Donkey Kong Country (Really) Returns: A Rare Treat

These days, it can be a little sad to be a fan of Rare and their games. Whenever they try to make a game in the same vein as their old popular classics, Microsoft has become notorious for cancelling the projects. Really, the only new appearances that their characters get to make these days are cameos in things like Minecraft and Sonic & Sega: All-Stars Racing.


The one ray of hope for the Rare fans has always been the Donkey Kong series. In 1994 Rare reinvented the series with Donkey Kong Country giving it a beautiful new aesthetic, changing Donkey Kong from the villain to the hero (passing off the past villainous acts as having been done by his grandfather) and introducing a huge cast of memorable new characters. As the Donkey Kong series existed before Rare started working on it, when they left Nintendo in 2002 to work for Microsoft (due to a buyout), Nintendo kept hold of the series.




Initially, the series suffered a lot from this transition. Without Rare at the helm, lots of different companies made Donkey Kong games, but they were either music based games, climbing games, or games which went back to the style of the pre-Rare days. Anyone who wanted something else in the Donkey Kong Country style would have to wait quite a while.


Finally, in 2010, the fans got what they wanted in the form of Retro Studio’s Donkey Kong Country Returns (and its 2014 sequel Donkey Kong Country: Tropical Freeze) which, as I am sure you can guess, was a return to the Donkey Kong Country style of game. But some things were still missing: many members of the Kong family were absent, while there were previously a large number of ‘Animal Buddies’ you could ride, it was now cut down to one and most noteworthy of all, the series antagonists, the Kremlings, were completely removed.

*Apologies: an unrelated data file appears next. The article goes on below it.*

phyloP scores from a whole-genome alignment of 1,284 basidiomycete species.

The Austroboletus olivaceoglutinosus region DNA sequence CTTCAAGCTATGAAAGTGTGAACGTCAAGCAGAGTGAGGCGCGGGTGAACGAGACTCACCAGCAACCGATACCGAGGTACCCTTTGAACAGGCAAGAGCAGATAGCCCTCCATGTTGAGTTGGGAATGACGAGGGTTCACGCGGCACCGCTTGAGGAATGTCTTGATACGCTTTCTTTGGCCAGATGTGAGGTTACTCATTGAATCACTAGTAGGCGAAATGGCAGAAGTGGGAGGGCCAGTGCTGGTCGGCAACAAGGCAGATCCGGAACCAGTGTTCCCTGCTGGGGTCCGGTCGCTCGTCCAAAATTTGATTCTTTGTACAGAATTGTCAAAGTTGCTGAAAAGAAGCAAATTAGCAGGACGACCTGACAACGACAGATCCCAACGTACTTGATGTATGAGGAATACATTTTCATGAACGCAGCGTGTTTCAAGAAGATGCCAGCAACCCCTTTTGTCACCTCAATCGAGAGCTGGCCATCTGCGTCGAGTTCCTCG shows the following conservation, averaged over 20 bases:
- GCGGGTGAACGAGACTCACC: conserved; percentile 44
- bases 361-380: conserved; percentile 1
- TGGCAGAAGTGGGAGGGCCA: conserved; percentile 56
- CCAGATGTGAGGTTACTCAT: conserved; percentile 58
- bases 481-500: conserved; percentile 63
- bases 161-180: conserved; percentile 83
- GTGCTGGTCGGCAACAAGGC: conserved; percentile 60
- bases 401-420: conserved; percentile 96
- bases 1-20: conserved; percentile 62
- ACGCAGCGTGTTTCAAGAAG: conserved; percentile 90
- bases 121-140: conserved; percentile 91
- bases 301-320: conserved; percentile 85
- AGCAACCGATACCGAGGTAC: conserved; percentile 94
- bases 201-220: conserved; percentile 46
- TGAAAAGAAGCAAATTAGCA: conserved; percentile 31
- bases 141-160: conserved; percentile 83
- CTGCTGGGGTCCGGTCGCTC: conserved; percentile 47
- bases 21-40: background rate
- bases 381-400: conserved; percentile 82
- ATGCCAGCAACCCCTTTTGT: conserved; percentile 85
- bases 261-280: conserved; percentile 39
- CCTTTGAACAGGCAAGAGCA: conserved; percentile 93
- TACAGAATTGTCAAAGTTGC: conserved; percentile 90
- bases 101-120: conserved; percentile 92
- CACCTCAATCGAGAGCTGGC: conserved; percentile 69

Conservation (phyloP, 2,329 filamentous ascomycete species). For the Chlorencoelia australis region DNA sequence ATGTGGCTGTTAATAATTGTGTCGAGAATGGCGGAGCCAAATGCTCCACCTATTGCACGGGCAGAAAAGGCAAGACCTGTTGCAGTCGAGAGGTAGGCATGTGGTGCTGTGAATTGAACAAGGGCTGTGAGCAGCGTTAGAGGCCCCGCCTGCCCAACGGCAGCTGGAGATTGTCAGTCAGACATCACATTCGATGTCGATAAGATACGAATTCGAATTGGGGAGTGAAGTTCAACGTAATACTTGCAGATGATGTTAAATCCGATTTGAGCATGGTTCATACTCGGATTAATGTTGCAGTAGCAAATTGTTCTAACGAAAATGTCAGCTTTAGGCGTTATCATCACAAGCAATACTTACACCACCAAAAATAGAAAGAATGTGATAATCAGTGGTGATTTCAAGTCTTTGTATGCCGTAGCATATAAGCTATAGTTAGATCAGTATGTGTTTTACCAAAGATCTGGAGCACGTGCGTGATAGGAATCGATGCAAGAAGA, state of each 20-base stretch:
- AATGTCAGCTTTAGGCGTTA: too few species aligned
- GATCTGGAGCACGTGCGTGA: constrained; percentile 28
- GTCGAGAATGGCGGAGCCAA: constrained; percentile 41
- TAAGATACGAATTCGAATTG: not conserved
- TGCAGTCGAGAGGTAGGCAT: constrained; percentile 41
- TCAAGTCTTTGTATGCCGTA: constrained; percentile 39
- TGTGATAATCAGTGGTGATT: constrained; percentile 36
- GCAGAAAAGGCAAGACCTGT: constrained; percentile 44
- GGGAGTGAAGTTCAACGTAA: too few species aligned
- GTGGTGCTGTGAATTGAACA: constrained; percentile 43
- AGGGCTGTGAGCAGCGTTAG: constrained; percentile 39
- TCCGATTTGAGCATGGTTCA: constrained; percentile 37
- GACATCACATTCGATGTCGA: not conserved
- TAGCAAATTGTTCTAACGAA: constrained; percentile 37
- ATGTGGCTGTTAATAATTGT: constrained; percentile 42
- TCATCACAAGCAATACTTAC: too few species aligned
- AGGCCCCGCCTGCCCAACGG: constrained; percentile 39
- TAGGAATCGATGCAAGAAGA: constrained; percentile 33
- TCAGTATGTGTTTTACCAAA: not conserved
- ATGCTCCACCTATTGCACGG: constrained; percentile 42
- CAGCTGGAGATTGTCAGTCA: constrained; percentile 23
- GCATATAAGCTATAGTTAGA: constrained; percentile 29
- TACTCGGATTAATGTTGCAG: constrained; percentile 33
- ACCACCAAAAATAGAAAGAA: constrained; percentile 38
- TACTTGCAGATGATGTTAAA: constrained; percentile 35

Well, for those who still felt they were missing something, there’s some very good news; the three Donkey Kong Country and three Donkey Kong Land games created by Rare, for SNES and Game Boy respectively, are all due for release on the European Virtual Console for 3DS and Wii U this month. This is wonderful: not only does it give us a chance to re-experience the old classics, but also potentially have our first experience of the slightly more obscure Land titles. By buying this game, those who miss the features omitted in the two most recent titles can show that there is still a strong interest in them and that it would be worth their while if Nintendo and Retro Studios were to re-incorporate them. This release will also be a relief to many fans who (after the Country titles were removed from the Wii’s download service in 2012) were worried that some copyright issue had arisen which prevented them from being made available.


So, if you’re a fan, why not download them as soon as possible? Even if you already have the cartridges, having a download is a good idea because their memories won’t last forever. And, if you’ve never played any of this series before, these games are a wonderful experience and are well worth the small cost of a Virtual Console download.

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